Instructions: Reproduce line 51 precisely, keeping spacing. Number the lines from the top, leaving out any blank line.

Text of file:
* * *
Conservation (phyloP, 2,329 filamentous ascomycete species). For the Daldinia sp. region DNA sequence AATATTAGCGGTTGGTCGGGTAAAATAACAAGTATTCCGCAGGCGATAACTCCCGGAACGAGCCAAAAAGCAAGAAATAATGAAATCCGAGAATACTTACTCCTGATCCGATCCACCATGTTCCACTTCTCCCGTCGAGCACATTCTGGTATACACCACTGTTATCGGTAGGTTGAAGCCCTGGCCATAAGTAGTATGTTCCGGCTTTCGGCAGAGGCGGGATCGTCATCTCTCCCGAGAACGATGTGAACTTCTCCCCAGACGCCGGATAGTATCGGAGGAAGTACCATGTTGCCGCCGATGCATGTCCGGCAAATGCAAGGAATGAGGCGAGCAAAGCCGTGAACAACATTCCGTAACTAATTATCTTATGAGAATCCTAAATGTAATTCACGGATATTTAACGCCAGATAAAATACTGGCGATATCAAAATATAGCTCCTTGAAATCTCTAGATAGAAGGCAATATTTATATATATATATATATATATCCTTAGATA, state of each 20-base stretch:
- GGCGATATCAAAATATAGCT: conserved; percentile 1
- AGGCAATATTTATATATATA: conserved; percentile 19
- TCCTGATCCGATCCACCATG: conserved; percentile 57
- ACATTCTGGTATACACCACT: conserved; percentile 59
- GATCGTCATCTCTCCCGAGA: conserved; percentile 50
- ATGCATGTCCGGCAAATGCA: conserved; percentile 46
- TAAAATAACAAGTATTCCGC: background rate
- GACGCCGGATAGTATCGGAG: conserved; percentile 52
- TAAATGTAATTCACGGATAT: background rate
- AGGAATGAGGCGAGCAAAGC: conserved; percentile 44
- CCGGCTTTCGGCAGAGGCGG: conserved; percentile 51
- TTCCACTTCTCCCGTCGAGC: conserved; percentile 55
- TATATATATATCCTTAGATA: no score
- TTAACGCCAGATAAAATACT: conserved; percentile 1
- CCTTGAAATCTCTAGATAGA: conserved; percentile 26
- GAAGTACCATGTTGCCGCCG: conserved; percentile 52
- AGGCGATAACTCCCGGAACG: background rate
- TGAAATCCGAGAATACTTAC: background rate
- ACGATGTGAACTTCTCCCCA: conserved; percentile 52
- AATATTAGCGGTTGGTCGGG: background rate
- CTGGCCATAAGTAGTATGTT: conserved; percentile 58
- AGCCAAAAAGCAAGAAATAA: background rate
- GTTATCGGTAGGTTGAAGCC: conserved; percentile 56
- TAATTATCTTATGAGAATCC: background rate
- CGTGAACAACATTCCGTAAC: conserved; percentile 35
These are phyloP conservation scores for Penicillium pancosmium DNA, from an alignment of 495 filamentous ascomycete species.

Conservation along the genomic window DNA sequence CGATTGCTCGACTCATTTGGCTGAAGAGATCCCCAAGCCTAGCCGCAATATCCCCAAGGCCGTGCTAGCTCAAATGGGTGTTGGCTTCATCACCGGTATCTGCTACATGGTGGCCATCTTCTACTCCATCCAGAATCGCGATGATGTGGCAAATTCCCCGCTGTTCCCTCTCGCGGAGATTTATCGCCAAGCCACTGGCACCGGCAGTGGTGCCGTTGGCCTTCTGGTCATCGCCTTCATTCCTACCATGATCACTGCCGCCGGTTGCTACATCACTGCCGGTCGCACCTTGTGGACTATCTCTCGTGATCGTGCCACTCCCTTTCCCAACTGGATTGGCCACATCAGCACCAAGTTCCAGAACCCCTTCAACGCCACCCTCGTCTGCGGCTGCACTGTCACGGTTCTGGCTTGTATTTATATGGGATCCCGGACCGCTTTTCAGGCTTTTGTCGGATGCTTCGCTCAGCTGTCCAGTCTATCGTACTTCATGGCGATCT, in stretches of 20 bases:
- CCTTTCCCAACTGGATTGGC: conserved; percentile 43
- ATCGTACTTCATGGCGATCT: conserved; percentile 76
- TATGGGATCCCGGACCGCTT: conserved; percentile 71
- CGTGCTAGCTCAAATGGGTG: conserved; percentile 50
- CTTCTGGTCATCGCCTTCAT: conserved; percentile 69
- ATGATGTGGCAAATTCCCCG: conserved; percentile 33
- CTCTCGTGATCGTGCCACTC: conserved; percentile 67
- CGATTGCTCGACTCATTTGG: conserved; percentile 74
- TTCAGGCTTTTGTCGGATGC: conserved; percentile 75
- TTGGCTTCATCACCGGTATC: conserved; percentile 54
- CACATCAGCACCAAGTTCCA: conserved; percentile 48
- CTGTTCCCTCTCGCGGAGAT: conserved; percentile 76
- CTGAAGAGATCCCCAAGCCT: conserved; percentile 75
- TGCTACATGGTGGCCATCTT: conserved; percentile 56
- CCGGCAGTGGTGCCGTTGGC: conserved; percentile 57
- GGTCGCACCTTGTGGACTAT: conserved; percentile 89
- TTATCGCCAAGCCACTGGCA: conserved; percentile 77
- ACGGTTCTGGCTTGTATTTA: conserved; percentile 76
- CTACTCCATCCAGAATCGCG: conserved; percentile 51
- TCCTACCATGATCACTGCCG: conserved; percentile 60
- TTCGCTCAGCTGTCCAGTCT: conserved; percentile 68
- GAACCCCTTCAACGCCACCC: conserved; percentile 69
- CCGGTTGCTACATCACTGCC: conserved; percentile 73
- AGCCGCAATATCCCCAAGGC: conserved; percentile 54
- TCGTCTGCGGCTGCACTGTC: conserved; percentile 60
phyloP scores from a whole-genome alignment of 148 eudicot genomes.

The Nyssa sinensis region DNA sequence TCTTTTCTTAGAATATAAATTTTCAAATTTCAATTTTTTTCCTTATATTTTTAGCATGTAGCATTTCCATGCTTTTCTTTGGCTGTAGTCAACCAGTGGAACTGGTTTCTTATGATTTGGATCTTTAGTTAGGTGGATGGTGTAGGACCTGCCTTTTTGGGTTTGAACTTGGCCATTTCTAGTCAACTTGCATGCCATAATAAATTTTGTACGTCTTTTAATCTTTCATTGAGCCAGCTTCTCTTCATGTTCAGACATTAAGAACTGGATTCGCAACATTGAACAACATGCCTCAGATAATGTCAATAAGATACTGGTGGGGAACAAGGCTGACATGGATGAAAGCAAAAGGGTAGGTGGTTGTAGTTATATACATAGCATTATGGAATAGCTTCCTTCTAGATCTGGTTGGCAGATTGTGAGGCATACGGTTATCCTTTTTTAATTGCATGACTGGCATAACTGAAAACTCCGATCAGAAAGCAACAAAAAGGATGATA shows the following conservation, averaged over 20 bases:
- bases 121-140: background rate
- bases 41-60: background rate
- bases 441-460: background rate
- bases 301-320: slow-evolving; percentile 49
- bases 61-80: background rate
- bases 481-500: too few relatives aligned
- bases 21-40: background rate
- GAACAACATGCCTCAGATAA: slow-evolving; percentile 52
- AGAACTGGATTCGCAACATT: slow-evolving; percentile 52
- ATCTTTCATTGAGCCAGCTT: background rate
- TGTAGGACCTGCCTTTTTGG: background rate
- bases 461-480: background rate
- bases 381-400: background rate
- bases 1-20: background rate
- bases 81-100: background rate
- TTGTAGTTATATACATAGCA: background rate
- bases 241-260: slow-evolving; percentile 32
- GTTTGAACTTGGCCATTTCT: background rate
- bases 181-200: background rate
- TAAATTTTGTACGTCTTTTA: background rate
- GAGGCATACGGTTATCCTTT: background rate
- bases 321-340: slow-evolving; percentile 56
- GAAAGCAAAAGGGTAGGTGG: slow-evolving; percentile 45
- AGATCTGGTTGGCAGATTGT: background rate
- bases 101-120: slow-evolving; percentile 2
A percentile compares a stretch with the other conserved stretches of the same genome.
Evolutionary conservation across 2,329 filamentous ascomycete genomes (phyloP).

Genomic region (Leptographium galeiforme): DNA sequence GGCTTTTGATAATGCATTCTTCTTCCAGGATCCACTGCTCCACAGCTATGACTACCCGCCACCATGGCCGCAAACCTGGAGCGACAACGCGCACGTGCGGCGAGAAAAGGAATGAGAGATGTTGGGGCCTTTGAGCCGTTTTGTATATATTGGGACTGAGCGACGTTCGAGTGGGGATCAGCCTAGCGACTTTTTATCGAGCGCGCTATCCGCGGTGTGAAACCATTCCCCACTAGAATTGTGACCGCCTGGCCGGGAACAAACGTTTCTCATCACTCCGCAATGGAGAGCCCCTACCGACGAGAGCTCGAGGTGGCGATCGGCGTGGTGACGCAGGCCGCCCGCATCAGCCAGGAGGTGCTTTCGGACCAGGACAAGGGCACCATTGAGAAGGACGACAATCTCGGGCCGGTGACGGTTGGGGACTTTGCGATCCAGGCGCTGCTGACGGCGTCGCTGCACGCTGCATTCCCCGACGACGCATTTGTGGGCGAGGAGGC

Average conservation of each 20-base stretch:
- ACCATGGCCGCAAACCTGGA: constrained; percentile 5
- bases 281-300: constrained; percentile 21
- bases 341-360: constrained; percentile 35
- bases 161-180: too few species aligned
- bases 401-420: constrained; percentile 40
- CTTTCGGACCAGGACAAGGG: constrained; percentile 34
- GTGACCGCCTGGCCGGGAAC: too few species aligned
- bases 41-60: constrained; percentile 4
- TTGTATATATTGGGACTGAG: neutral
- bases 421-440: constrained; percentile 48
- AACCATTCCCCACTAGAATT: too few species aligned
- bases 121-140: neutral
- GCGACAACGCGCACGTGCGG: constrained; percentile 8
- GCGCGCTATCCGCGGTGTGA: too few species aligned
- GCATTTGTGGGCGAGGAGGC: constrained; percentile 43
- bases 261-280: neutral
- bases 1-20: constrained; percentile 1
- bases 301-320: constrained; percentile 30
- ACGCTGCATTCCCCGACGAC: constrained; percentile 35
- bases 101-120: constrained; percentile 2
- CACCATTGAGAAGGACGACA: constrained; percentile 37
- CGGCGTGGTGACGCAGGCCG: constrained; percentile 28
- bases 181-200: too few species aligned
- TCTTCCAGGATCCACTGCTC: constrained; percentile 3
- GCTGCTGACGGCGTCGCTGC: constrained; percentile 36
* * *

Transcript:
- CCGGTTGCTACATCACTGCC: conserved; percentile 73